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Article
March 1933

CREEPING ERUPTION DUE TO ANKYLOSTOMA BRAZILIENSE

Arch Derm Syphilol. 1933;27(3):490-497. doi:10.1001/archderm.1933.01450040496014
Abstract

Seven years have passed since Kirby-Smith, Dove and White1 proved that creeping eruption is more commonly caused by the hookworm larva of the dog or cat than by the larva of the fly, as was generally supposed. With the exception of the one time that Shelmire2 recovered the hookworm larva in the experimental production of creeping disease, it is my belief that the following case is the first instance in which the parasite has been demonstrated in this condition since the group of workers just mentioned found it. In my case the parasite was found microscopically in the lesion, and was identified as Ankylostoma braziliense.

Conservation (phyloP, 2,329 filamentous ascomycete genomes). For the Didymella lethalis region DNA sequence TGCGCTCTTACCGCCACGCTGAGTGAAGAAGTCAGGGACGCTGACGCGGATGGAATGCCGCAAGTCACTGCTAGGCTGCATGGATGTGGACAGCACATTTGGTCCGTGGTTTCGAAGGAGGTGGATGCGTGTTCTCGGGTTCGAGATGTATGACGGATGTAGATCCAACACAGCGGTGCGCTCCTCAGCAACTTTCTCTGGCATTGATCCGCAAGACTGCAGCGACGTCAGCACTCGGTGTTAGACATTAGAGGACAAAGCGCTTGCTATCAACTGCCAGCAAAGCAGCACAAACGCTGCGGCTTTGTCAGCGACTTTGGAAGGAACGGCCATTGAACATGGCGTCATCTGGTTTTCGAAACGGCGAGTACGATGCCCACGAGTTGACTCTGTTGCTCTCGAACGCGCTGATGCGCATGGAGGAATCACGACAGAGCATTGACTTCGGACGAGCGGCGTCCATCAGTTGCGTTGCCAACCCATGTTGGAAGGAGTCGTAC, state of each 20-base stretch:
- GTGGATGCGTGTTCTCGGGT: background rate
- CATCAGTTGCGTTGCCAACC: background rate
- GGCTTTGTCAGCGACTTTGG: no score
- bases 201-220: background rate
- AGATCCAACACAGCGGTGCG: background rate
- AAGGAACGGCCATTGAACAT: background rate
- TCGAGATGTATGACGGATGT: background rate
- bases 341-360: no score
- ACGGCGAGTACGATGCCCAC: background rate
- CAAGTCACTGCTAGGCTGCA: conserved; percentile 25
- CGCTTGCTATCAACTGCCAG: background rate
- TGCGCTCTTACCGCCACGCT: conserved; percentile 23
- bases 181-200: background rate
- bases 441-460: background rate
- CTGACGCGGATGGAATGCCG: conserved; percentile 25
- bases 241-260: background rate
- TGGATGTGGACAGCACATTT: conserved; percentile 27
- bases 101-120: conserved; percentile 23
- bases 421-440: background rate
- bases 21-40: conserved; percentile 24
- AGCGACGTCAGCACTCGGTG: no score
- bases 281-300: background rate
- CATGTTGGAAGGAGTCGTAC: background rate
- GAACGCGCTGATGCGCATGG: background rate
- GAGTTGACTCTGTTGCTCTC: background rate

REPORT OF A CASE

A white man, aged 35 years, an engineer, consulted me for an eruption on the anterior surface of the lower third of the right leg on Oct. 20, 1931. He had been a prospector for oil in

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